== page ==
“Nick Schovanec the Porkinator”
On February 15, I commented on an article called "Ore. Students Raise Pigs for School Trip," and one of the students who is raising pigs for slaughter in order to fund their senior trip submitted a comment that I’d like to address.
He signs his comment "Nick Schovanec the Porkinator," which is very telling. Now, Nick is a child and I am acutely aware of my responsibility as an adult. My obligation is to clarify and educate, regardless of the tone or language of the comment. I do hope he reads this, and I do hope that someday he is able to understand.
Let’s deconstruct his comment:
- He claims my facts are wrong, yet the article I sourced from (an AP article linked to in the original post and above when you click on the title of the article) says exactly what I wrote. If the original article has partial quotes or quotes are attributed to the wrong people, that has nothing to do with me. Furthermore, being a reporter for the Associated Press is no small job and requires attention to detail and integrity.
- Nick writes "The fact is people raise pigs for a living." That’s true. But they don’t have to. Eating pigs is wholly unnecesary.
- He continues, "They’re not raised to be bedside tables, water coolers, or any other such item." Of course not, Nick. Those are all things–inanimate objects–they are not living, breathing, feeling beings.
- Oddly, he then writes, "As sad as it might seem they are raised for good old bacon, ham, pork chops, and other cuts of pork." Yes, Nick, it is sad. But you can do something about it. You can choose not to participate. You have power. You are adding to a "sad" situation when you don’t have to.
- Most upsetting to any Animal Person is when Nick writes "You must not understand why we find this whole thing fun. Simply put,
raising pigs isn’t all that bad. It’s just like having a baby brother
in the house. Nothing but trouble and always making messes. It’s not
that we find the idea of killing our pigs fun." My question to Nick is–and I’m going to put this as delicately as possible: Even you liken the pigs to a baby brother; they have the same capacity for pleasure, pain, terror and satisfying family and social relationships as your baby brother (once he gets older). In other words, Nick, your pigs aren’t that different from your baby brother. Or let’s say, your pet dog. Would you raise dogs for slaughter?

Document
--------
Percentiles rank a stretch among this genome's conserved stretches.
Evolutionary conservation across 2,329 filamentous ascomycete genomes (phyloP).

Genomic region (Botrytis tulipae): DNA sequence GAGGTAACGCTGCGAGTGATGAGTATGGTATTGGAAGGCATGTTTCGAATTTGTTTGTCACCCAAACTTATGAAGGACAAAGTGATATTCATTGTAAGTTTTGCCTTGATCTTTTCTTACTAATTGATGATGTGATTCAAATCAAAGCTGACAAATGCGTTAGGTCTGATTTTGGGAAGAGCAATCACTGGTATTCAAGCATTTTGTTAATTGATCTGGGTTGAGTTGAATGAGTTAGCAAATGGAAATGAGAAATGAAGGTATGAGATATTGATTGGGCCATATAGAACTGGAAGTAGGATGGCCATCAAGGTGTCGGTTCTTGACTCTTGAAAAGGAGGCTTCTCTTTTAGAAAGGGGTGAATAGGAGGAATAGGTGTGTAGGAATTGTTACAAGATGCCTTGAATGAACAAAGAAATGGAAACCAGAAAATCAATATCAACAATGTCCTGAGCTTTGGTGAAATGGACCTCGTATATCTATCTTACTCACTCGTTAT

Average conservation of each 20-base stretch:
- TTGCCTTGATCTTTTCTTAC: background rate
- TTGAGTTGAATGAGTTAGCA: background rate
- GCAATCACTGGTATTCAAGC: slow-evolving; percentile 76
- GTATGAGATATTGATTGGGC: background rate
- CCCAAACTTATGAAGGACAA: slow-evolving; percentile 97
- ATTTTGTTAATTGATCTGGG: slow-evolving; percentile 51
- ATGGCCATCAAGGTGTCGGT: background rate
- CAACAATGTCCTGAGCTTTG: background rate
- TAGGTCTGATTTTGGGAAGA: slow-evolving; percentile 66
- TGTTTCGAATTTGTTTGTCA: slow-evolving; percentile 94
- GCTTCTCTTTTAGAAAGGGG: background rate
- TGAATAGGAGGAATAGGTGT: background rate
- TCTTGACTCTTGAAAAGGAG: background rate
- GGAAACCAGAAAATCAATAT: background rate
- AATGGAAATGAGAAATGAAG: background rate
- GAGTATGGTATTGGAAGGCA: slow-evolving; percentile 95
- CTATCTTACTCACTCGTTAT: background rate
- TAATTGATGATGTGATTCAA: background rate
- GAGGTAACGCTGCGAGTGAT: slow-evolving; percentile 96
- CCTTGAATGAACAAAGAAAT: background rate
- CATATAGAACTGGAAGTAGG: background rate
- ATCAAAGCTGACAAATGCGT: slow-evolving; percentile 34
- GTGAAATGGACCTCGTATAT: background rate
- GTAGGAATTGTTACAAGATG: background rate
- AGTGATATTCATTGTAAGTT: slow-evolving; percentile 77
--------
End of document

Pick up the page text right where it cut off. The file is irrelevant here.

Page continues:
- The one thing in the post I regret is that I suggested the children should have to slaughter the pigs or go to a slaugherhouse. As Nick writes, "none of us would have a problem with going to the slaughter house (sic) or doing it ourselfs (sic). Seeing as how all of us hunt deer and elk. Which includes skinning and gutting them on the spot." First of all, I doubt these kids would do well in a slaughterhouse. At least I hope they wouldn’t; I hope they’re not that hardened. But more important, and as I wrote in the original post, the problem is that the kids already have no respect for other sentient beings. At their tender age, they already think it’s okay to breed, raise, and slaughter animals (or hunt them down and kill them) for basically no good reason. Food isn’t a good reason, as it isn’t necessary to eat animals in order to survive. And "sport" isn’t ever a good excuse to kill anyone.
- Like most 40-year olds, I too was raised eating animals. But when I was 17, I started questioning why we eat animals and whether it’s ethical to do so. We are all products of our upbringing, but we can all make decisions for ourselves and follow our sense of morality once we reach our teens.
If I could wish one thing for Nick and his peers, it would be for them to go to Peaceful Prairie Sanctuary and read about the lives of farm animals. (Go to the Meet the Residents page.) Perhaps the kids would realize how much alike all of us animals are. We all want love, we all want a life free from suffering, and we all want to be free. Check out the Peaceful Choices campaign for how anyone can live a more peaceful life, starting with their next meal.
Dearest Nick, it’s not a "joke" to wish that all sentient beings could live their own natural lives, free from being used and abused. I do hope that some day you embrace that reality, and make more peaceful choices.